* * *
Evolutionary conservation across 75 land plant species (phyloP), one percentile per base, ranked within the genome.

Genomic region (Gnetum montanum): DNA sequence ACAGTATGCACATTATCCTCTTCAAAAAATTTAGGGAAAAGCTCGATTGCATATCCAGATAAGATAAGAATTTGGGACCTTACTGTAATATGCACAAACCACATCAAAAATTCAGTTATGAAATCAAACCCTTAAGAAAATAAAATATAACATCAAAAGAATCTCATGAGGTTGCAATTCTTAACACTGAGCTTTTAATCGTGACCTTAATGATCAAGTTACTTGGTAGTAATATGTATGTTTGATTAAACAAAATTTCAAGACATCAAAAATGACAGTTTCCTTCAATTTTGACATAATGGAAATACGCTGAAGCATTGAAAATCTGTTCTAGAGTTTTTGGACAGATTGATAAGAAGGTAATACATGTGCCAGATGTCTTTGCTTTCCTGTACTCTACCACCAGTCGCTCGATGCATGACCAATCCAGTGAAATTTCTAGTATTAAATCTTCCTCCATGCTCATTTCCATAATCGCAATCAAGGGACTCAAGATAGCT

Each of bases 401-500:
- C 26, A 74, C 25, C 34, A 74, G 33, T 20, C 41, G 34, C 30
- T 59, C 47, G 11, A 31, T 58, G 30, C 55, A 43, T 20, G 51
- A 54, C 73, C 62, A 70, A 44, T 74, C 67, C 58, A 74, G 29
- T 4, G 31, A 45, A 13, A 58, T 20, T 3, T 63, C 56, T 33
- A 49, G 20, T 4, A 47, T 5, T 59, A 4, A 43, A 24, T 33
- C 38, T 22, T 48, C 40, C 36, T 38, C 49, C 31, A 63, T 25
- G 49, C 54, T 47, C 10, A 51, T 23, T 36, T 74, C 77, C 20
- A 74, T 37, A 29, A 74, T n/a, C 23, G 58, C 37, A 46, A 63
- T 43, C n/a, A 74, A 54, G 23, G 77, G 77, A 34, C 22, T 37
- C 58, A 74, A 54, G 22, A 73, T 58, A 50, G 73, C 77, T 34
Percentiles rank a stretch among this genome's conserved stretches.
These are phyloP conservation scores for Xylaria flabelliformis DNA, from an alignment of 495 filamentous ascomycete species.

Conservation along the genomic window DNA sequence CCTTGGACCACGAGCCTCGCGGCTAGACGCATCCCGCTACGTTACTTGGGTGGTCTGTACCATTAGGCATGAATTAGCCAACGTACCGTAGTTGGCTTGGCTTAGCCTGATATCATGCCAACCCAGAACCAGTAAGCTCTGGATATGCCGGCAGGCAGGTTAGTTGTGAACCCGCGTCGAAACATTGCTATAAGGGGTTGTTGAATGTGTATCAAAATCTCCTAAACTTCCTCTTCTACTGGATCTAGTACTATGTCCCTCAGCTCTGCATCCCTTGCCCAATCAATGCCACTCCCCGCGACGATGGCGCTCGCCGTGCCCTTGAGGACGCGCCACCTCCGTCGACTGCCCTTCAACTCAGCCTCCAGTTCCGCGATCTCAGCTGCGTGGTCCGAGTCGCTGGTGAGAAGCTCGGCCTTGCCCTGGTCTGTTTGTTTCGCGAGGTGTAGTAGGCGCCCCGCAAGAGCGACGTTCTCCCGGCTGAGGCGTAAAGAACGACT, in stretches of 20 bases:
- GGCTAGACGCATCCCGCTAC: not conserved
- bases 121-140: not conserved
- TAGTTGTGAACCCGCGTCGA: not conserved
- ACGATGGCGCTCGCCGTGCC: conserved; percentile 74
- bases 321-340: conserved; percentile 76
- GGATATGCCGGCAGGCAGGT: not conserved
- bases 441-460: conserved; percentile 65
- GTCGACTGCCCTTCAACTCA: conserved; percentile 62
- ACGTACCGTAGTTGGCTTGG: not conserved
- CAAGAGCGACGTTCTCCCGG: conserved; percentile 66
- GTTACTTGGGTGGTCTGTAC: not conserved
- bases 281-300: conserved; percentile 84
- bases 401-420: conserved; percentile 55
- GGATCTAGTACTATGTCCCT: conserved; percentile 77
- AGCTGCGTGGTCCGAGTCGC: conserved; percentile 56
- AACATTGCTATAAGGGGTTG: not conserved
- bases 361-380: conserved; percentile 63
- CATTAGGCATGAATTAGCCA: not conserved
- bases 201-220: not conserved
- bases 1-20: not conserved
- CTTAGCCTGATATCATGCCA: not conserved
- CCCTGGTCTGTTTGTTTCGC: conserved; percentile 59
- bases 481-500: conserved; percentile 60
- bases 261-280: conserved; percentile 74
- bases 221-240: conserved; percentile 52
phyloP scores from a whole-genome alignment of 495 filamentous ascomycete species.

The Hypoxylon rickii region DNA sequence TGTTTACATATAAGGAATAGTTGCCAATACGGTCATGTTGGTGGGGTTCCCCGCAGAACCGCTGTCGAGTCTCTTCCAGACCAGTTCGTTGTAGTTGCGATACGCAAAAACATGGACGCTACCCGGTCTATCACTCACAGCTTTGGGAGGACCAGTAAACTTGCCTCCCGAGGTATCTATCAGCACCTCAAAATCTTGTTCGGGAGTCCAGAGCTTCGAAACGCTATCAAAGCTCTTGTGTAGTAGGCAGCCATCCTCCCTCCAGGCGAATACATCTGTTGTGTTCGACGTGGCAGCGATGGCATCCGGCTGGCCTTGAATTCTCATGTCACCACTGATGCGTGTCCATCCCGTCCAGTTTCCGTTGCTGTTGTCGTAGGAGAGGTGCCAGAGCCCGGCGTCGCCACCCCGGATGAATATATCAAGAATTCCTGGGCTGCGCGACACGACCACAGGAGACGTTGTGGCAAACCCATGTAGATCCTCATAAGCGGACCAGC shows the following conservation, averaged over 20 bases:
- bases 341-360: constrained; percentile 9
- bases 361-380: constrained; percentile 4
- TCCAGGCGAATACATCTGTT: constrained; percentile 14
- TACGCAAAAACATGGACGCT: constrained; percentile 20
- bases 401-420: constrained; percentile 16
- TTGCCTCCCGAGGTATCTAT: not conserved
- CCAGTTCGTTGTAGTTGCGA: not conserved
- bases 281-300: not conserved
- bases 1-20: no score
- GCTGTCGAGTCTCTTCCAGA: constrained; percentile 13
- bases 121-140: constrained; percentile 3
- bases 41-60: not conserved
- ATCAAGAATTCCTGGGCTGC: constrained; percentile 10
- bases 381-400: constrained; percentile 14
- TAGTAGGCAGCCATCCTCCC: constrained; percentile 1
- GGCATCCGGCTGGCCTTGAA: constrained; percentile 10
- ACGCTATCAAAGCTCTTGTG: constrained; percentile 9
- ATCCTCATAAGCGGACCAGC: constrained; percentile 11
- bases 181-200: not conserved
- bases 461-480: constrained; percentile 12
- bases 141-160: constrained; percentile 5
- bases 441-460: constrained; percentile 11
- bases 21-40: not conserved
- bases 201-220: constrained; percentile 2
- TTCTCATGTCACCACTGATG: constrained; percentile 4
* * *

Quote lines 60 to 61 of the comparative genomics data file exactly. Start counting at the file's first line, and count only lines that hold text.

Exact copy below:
- ACGCTATCAAAGCTCTTGTG: constrained; percentile 9
- ATCCTCATAAGCGGACCAGC: constrained; percentile 11